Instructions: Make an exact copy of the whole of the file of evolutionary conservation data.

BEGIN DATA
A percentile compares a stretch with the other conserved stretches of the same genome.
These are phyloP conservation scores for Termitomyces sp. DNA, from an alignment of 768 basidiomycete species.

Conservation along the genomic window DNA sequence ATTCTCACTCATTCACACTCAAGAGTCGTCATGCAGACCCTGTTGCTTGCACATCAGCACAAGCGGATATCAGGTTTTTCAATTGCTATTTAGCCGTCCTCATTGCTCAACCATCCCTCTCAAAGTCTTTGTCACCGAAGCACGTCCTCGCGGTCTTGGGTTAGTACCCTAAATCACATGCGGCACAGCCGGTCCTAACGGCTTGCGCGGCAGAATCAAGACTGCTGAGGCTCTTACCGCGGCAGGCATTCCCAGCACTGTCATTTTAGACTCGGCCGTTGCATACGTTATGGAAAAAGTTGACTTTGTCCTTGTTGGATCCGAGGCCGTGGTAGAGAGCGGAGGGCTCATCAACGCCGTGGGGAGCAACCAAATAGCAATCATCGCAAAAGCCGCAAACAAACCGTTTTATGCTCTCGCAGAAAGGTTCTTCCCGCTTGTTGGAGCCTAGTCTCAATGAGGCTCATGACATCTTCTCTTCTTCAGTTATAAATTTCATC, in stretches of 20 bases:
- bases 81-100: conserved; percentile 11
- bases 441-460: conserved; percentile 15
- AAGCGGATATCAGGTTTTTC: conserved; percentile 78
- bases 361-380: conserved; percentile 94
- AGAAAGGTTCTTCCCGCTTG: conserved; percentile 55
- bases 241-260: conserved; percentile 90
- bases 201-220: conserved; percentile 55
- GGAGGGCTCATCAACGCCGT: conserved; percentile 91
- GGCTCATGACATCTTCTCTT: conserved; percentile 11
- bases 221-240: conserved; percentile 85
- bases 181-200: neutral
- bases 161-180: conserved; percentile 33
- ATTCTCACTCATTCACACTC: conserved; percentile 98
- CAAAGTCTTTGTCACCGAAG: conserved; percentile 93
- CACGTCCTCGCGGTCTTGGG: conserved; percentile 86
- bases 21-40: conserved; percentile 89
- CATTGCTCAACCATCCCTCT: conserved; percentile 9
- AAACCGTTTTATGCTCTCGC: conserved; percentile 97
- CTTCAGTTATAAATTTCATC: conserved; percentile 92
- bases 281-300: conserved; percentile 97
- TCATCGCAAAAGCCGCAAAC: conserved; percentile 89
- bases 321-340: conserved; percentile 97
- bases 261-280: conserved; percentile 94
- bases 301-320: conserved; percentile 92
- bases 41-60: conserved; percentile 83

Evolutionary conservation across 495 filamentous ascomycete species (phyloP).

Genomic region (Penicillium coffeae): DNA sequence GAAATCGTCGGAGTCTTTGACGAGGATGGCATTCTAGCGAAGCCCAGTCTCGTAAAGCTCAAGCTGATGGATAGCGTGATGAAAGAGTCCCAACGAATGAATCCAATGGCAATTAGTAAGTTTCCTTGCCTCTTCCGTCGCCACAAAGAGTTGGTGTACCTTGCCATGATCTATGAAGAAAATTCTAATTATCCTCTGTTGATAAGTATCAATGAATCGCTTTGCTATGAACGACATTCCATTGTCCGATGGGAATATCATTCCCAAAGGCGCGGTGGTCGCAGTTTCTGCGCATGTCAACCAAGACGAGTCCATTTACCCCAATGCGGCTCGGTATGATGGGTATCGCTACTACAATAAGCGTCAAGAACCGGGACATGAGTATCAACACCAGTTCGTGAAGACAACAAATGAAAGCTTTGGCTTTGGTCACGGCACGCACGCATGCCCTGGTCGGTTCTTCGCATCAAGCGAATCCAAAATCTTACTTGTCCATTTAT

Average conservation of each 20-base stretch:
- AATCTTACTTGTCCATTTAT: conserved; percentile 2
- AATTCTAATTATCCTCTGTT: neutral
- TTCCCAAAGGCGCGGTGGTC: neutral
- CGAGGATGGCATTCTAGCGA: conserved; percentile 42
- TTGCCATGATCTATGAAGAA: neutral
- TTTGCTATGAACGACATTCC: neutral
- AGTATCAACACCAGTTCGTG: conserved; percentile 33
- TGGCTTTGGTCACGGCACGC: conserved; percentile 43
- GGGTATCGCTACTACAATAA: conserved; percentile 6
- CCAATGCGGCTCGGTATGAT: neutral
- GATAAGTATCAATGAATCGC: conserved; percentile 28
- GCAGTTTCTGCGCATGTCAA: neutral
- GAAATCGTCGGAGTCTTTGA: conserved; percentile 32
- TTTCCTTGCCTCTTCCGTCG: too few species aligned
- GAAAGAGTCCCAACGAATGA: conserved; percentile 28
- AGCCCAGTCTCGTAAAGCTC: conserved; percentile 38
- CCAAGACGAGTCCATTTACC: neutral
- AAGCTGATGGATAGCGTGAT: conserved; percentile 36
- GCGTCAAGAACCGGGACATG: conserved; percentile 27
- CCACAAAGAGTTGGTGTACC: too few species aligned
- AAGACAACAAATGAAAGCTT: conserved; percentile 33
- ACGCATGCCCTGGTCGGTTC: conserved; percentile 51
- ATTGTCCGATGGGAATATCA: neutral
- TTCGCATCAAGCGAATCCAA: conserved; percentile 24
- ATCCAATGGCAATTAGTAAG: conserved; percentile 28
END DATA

A percentile compares a stretch with the other conserved stretches of the same genome.
These are phyloP conservation scores for Termitomyces sp. DNA, from an alignment of 768 basidiomycete species.

Conservation along the genomic window DNA sequence ATTCTCACTCATTCACACTCAAGAGTCGTCATGCAGACCCTGTTGCTTGCACATCAGCACAAGCGGATATCAGGTTTTTCAATTGCTATTTAGCCGTCCTCATTGCTCAACCATCCCTCTCAAAGTCTTTGTCACCGAAGCACGTCCTCGCGGTCTTGGGTTAGTACCCTAAATCACATGCGGCACAGCCGGTCCTAACGGCTTGCGCGGCAGAATCAAGACTGCTGAGGCTCTTACCGCGGCAGGCATTCCCAGCACTGTCATTTTAGACTCGGCCGTTGCATACGTTATGGAAAAAGTTGACTTTGTCCTTGTTGGATCCGAGGCCGTGGTAGAGAGCGGAGGGCTCATCAACGCCGTGGGGAGCAACCAAATAGCAATCATCGCAAAAGCCGCAAACAAACCGTTTTATGCTCTCGCAGAAAGGTTCTTCCCGCTTGTTGGAGCCTAGTCTCAATGAGGCTCATGACATCTTCTCTTCTTCAGTTATAAATTTCATC, in stretches of 20 bases:
- bases 81-100: conserved; percentile 11
- bases 441-460: conserved; percentile 15
- AAGCGGATATCAGGTTTTTC: conserved; percentile 78
- bases 361-380: conserved; percentile 94
- AGAAAGGTTCTTCCCGCTTG: conserved; percentile 55
- bases 241-260: conserved; percentile 90
- bases 201-220: conserved; percentile 55
- GGAGGGCTCATCAACGCCGT: conserved; percentile 91
- GGCTCATGACATCTTCTCTT: conserved; percentile 11
- bases 221-240: conserved; percentile 85
- bases 181-200: neutral
- bases 161-180: conserved; percentile 33
- ATTCTCACTCATTCACACTC: conserved; percentile 98
- CAAAGTCTTTGTCACCGAAG: conserved; percentile 93
- CACGTCCTCGCGGTCTTGGG: conserved; percentile 86
- bases 21-40: conserved; percentile 89
- CATTGCTCAACCATCCCTCT: conserved; percentile 9
- AAACCGTTTTATGCTCTCGC: conserved; percentile 97
- CTTCAGTTATAAATTTCATC: conserved; percentile 92
- bases 281-300: conserved; percentile 97
- TCATCGCAAAAGCCGCAAAC: conserved; percentile 89
- bases 321-340: conserved; percentile 97
- bases 261-280: conserved; percentile 94
- bases 301-320: conserved; percentile 92
- bases 41-60: conserved; percentile 83

Evolutionary conservation across 495 filamentous ascomycete species (phyloP).

Genomic region (Penicillium coffeae): DNA sequence GAAATCGTCGGAGTCTTTGACGAGGATGGCATTCTAGCGAAGCCCAGTCTCGTAAAGCTCAAGCTGATGGATAGCGTGATGAAAGAGTCCCAACGAATGAATCCAATGGCAATTAGTAAGTTTCCTTGCCTCTTCCGTCGCCACAAAGAGTTGGTGTACCTTGCCATGATCTATGAAGAAAATTCTAATTATCCTCTGTTGATAAGTATCAATGAATCGCTTTGCTATGAACGACATTCCATTGTCCGATGGGAATATCATTCCCAAAGGCGCGGTGGTCGCAGTTTCTGCGCATGTCAACCAAGACGAGTCCATTTACCCCAATGCGGCTCGGTATGATGGGTATCGCTACTACAATAAGCGTCAAGAACCGGGACATGAGTATCAACACCAGTTCGTGAAGACAACAAATGAAAGCTTTGGCTTTGGTCACGGCACGCACGCATGCCCTGGTCGGTTCTTCGCATCAAGCGAATCCAAAATCTTACTTGTCCATTTAT

Average conservation of each 20-base stretch:
- AATCTTACTTGTCCATTTAT: conserved; percentile 2
- AATTCTAATTATCCTCTGTT: neutral
- TTCCCAAAGGCGCGGTGGTC: neutral
- CGAGGATGGCATTCTAGCGA: conserved; percentile 42
- TTGCCATGATCTATGAAGAA: neutral
- TTTGCTATGAACGACATTCC: neutral
- AGTATCAACACCAGTTCGTG: conserved; percentile 33
- TGGCTTTGGTCACGGCACGC: conserved; percentile 43
- GGGTATCGCTACTACAATAA: conserved; percentile 6
- CCAATGCGGCTCGGTATGAT: neutral
- GATAAGTATCAATGAATCGC: conserved; percentile 28
- GCAGTTTCTGCGCATGTCAA: neutral
- GAAATCGTCGGAGTCTTTGA: conserved; percentile 32
- TTTCCTTGCCTCTTCCGTCG: too few species aligned
- GAAAGAGTCCCAACGAATGA: conserved; percentile 28
- AGCCCAGTCTCGTAAAGCTC: conserved; percentile 38
- CCAAGACGAGTCCATTTACC: neutral
- AAGCTGATGGATAGCGTGAT: conserved; percentile 36
- GCGTCAAGAACCGGGACATG: conserved; percentile 27
- CCACAAAGAGTTGGTGTACC: too few species aligned
- AAGACAACAAATGAAAGCTT: conserved; percentile 33
- ACGCATGCCCTGGTCGGTTC: conserved; percentile 51
- ATTGTCCGATGGGAATATCA: neutral
- TTCGCATCAAGCGAATCCAA: conserved; percentile 24
- ATCCAATGGCAATTAGTAAG: conserved; percentile 28